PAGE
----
Pay Attention Without Too Much Focusing

Pay Attention Without Too Much Focusing

By Harold Boulette

“Brain experts (looking through the linear perception filter) agree that a basic structuring principle of your brain is the exclusivity called attention blindness, where concentrating on one thing causes you to miss other things. … If you couldn’t narrow your focus, you’d be awash in a flood of sensation … Yet single-pointed focus can also be dangerous and misleading, especially with the increasing amount of stimuli battling for your attention these days. By listening to music through your noise-canceling earbuds, you may miss the sirens of the approaching fire trucks. Focus too long on one belief system or methodology, and you risk becoming righteous and calcified as your understanding and creativity decrease. … There is a proverb in Zen Buddhism that says, ‘This is it, but if you fixate on it, then it isn’t anymore.’ It implies that one-pointed attention can disrupt direct experience and direct knowing, both components of the spherical-holographic reality.” ~Penney Peirce


 

It is important to pay attention to what is going on around us and within us, but the other side of that coin is too much focus on a few things that seem important to us cause us to not notice others that could be of greater importance. Have you ever been working on something and your concentrating so much on what you are doing that you don’t notice anything else? Maybe someone will come up and poke you and say something like, “I called you three times and you just ignored me.”. Someone might ask you something like, “Dis you see Fred this morning?” to which you respond, “no,” then Fred walks in and says, “What are you talking about? I walked by your desk five minutes ago and said good morning to you.” That used to happen to me fairly often when I got to concentrating on what I was doing so I am well aware that when we concentrate to much, focus too much on something we think is important (or more often, have been told is important) we miss other things.

As Ms. Peirce notes, there is just so much going on that we can’t pay attention to all of it, but that isn’t what is needed. Obviously, we can’t focus on everything, that wouldn’t be focusing at all. The point is to not focus, to not concentrate on just one or two things. This will definitely turn the world around you into a blur, probably a very confusing blur, but that is a good thing. Good because it will help you recognize that those things you tend to focus on are illusions, not nearly as real or solid as you think. Much like the old saying, “you can’t see the forest for the trees,” which few understand. The idea is, when you focus too much on a detail or two, you miss the big picture, or other details outside your point of focus.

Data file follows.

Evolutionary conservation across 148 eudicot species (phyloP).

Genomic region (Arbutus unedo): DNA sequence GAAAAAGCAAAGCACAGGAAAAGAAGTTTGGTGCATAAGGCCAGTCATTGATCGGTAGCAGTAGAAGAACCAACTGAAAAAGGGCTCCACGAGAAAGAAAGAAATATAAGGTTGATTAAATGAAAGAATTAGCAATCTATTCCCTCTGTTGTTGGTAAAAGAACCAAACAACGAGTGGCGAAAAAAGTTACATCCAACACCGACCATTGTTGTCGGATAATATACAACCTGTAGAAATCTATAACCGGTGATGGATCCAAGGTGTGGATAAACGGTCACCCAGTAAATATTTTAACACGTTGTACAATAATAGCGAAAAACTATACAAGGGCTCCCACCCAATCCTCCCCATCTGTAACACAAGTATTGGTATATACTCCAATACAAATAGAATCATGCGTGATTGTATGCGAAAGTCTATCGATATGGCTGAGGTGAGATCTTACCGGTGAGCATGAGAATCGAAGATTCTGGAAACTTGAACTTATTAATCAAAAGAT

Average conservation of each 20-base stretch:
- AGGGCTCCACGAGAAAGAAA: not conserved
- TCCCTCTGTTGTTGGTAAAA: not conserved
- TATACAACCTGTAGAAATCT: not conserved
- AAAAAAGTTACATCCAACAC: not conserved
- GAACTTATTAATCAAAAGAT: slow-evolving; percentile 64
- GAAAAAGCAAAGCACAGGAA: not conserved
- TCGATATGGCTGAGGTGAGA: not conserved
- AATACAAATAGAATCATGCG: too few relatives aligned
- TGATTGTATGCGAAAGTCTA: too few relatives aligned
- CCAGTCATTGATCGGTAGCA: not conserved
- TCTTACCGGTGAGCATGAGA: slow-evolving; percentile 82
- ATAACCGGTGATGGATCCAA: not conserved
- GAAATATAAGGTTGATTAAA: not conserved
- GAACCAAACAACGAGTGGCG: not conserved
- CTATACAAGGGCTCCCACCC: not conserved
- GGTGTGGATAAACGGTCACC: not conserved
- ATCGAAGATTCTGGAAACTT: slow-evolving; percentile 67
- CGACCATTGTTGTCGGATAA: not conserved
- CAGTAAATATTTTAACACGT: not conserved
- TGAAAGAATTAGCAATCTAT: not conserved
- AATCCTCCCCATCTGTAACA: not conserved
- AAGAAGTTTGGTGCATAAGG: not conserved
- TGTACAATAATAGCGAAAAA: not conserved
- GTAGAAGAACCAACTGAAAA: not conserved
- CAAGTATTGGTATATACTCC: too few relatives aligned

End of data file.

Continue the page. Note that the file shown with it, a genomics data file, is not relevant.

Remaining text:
If someone if trying to teach you how to see auras around people, animals, trees, etc., they will tell you to stop focusing on the person, stop focusing on the physical. They will probably tell you something similar if they are trying to teach you how to get psychic impressions. You need to stop focusing on a few things if you want to see and be aware of what else is there. But this is more than just something you do with your eyes. A large part of it happens in the brain. Our brain filters out those things we consider unimportant, or that we simply don’t believe in. So we not only need to open our eyes to everything that is around us, we also need to open our minds.

Peirce also mentions that too much mental focus can result in a kind of mental calcification where we refuse to change, to listen to other sides, to consider all possibilities. As a result, your creativity is likely to suffer. After all, how can you have creativity without change? For that matter, how can you have growth without change? Obviously, you can’t, do we need to accept that change is inevitable and try to choose what change is best rather than chaining ourselves down to our old beliefs and ideas until we are buried under a tidal wave of change that we refused to prepare for.

The old Zen saying she quotes sounds like quantum physics in one sense: observing a thin changes that which is observed. The part of that which is often missed is that whatever we observe is often observing us as well, so just as our observation changes it, it is changing us. What is missing in the simplicity of this quantum belief is that there are degree of observing. If we concentrate hard on observing something, if we strongly focus on it, that strong observation will solidify it into it’s most solid, most detailed variation. If we observe the same thing with much less focus, if doesn’t change as much and we might get a better idea of it’s true nature by this sort of observation. For one thing, when we don’t concentrate too much on one object, we can see how it is interacting on various levels with other objects and forces around it, and that give us a much better understanding of its nature. It’s somewhat like observing lions in the wild gives us a better understanding of them then observing one caged in a zoo.

The main point of all this is that when we concentrate very much on the physical, the material, we miss seeing the spiritual. It isn’t so much that the spiritual is invisible—though to a large degree it is—but much of it is because we have been taught to focus on the physical. This focus on the physical while living on the material plane makes sense to many, but you will never know the spiritual if you always concentrate on the physical. And you need to learn the spiritual before you leave the material plane. To do that, you need to awaken your spiritual faculties with the aid of the spiritual Light sent to us from God through the spiritual sun. And to “see” the spiritual sun, you can’t focus on it’s physical partner.

A shorter version of this story previously appeared on the blog Solar Wind.

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